Two billboards in Las Vegas gave drivers cause for concern when they saw what appeared to be men in suits hanging from nooses along Interstate 15.
Nevada Highway Patrol Trooper Jeremie Elliot said that the agency started receiving phone calls as early as 6:30 a.m. Wednesday from shocked drivers who thought they saw bodies hanging from the billboards.
One sign read, "Dying For Work." The second, "Hope You're Happy Wall St."
"It looks like it was done very quickly," Elliot told ABC News. "It was more in graffiti fashion and then the bodies were hung from the scaffolding underneath the sign."
The bodies were in fact, just mannequins, he added.
Elliot said the two billboards that were vandalized were located at the intersection of I-15 and I-95 - what he referred to as the Spaghetti Bowl - the largest and busiest intersection in Las Vegas. The signs were about five miles apart.
Elliot said that Nevada Highway Patrol worked with the respective owners of the billboards to get the mannequins down quickly to prevent accidents that may have ensued as a result of distracted drivers.
"Once people see that, everybody's concerned about whether or not it's real and they lose focus on what they're doing," he said. "We did not have any accidents, luckily."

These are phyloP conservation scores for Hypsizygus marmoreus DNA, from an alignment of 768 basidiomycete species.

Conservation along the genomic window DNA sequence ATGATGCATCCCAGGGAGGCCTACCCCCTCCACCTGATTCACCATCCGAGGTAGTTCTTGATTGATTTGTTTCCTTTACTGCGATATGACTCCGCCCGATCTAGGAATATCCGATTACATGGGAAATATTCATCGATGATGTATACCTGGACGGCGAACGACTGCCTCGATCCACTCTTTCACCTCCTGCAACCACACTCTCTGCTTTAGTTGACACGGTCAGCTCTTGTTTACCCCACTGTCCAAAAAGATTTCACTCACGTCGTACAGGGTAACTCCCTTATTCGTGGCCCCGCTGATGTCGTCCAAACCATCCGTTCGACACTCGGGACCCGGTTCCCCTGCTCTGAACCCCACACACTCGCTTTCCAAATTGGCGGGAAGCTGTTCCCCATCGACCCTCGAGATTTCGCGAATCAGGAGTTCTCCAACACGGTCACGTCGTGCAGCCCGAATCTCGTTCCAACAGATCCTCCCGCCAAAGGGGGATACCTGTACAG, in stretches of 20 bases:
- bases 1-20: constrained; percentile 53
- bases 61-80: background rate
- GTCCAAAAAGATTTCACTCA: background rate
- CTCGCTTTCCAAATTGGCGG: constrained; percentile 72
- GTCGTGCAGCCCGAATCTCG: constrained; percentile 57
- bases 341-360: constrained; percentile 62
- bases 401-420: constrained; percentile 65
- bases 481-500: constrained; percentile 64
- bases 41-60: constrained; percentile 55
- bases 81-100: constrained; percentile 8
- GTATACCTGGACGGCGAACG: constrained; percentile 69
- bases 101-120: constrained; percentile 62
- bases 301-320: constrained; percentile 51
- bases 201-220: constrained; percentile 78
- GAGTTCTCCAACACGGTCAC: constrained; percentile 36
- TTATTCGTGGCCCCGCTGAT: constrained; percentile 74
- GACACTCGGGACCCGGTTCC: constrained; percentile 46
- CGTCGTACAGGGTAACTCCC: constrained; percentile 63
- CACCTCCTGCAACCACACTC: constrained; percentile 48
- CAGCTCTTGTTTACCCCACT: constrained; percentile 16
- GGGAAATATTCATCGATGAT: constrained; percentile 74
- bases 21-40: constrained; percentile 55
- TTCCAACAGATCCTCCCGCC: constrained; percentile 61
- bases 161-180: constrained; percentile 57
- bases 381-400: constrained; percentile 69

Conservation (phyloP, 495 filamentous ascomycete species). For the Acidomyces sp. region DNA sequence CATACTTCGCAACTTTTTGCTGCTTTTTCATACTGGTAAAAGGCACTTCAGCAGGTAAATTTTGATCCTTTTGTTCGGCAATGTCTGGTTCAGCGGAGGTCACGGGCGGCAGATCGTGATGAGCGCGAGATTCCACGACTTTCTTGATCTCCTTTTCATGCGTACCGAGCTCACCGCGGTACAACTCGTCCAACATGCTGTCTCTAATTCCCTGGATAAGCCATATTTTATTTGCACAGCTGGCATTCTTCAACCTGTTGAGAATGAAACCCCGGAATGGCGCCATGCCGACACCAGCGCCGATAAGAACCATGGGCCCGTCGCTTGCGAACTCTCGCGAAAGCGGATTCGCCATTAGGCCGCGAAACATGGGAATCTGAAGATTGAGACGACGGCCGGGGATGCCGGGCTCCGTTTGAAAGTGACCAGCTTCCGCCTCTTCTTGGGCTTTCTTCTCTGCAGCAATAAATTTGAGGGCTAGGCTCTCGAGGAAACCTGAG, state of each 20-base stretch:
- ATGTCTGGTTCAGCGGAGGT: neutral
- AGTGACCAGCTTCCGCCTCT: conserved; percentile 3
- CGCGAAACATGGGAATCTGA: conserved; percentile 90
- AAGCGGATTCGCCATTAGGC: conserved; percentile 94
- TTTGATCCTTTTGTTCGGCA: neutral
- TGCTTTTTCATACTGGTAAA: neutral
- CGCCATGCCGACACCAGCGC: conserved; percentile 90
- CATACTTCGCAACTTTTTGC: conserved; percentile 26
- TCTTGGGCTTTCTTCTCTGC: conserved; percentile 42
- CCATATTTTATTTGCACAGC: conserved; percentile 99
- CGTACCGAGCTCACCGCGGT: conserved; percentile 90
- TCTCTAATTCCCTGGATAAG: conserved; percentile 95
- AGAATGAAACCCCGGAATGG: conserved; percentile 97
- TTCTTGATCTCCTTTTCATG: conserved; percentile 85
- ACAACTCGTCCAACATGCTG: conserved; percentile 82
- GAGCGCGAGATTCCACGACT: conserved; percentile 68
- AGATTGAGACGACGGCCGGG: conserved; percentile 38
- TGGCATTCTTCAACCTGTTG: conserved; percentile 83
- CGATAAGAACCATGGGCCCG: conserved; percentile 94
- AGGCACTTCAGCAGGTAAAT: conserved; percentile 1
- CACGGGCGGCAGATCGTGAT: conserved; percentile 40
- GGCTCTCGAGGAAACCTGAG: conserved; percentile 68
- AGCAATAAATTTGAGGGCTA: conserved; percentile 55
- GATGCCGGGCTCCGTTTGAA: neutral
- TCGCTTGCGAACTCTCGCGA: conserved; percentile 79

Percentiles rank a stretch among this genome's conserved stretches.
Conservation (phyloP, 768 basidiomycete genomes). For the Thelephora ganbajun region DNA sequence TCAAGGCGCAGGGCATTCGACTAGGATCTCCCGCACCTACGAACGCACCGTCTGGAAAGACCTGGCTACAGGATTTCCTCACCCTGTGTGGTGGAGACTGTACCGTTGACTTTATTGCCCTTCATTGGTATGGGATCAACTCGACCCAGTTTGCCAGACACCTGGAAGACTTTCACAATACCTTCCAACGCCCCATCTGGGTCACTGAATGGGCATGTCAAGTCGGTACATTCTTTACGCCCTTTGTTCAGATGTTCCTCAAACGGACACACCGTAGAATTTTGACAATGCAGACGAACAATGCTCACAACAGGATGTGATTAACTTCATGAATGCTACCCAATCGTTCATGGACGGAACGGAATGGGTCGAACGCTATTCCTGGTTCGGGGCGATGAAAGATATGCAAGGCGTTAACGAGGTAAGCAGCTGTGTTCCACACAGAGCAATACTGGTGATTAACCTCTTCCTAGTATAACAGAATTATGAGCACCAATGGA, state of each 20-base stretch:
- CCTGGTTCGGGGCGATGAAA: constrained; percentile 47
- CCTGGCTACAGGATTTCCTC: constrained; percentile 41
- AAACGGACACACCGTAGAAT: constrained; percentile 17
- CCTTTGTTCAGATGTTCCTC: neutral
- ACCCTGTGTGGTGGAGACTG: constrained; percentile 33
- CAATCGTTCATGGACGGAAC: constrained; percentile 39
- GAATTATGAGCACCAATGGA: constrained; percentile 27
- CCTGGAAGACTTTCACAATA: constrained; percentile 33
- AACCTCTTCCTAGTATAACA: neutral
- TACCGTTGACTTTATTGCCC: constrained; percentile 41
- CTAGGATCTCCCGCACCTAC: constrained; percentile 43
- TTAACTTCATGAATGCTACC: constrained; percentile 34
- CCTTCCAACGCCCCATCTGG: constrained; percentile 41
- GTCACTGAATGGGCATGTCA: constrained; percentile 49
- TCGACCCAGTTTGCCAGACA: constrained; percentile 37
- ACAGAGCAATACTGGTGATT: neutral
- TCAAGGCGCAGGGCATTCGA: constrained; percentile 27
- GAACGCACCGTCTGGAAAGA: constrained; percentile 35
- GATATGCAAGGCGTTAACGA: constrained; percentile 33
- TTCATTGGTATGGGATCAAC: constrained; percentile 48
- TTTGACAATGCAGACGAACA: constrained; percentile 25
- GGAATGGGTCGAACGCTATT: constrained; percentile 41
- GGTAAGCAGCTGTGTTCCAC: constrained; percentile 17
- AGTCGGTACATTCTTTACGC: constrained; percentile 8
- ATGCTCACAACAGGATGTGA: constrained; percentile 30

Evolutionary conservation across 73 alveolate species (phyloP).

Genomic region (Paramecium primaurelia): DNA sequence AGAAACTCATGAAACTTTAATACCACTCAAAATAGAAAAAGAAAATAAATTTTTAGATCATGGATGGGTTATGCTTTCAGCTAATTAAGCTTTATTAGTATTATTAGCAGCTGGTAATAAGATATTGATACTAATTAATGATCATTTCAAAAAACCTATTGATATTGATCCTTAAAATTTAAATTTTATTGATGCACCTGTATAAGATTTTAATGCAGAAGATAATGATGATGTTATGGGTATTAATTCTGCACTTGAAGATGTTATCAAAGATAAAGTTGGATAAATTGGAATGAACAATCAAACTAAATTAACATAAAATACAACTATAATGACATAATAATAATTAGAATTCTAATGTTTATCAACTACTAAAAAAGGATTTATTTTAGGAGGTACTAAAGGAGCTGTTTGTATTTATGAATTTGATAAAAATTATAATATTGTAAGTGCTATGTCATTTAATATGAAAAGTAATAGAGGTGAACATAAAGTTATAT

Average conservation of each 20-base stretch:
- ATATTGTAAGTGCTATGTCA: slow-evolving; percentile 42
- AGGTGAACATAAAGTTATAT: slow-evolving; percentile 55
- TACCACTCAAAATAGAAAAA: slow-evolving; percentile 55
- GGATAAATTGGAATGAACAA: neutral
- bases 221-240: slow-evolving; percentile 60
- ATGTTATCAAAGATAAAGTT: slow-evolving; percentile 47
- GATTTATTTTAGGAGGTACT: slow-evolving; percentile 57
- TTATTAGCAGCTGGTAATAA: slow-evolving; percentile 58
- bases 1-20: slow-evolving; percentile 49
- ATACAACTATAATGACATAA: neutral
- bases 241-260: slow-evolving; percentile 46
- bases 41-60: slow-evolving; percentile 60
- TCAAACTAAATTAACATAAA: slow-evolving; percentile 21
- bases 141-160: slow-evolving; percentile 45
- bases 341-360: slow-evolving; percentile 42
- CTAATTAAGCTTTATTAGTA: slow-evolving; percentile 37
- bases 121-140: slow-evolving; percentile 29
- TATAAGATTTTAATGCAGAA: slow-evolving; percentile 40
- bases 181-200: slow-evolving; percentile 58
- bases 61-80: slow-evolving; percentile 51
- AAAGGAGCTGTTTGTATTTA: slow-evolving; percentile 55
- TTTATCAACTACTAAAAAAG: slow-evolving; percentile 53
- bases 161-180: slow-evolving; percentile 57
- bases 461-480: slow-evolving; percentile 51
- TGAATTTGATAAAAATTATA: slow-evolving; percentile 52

Elliot said that Lamar Advertising Company, the owner of one of the signs, removed the mannequin and replaced the sign around 8 a.m. Wednesday. The mannequin on the second billboard, owned by Clear Channel Outdoor, was taken down by Clark County Code Enforcement.
Chris Prickett, vice president and general manager of Lamar advertising in Las Vegas, said that the company filed a report of vandalism Wednesday morning with the police department and plans on pressing charges.
Clear Channel Outdoor spokesman Jim Cullinan issued a statement condemning the destructive behavior.
"This is not an innocent protest, but it is illegal and dangerous behavior that Clear Channel Outdoor and the industry will not accept," he said.
Cullinan said that Clear Channel was in conversations with the Las Vegas Metropolitan Police Department about an investigation.
No one is in custody at this time, said Officer Laura Meltzer, police spokeswoman.
Photos of the billboard were posted on Occupy Las Vegas' website, with an accompanying message about suicide rates in Clark County.
"Nevada has the highest sustained unemployment of any state in the U.S. with almost no real hope in sight and politicians more concerned with corporate campaign donations than they are helping the middle class & poor," the website said.
The group did not say whether or not they were responsible for the stunt.
"I have never seen anything like this in my career," Elliott said. "It was in very bad taste, in my opinion. Whatever message they were trying to get across, they failed miserably."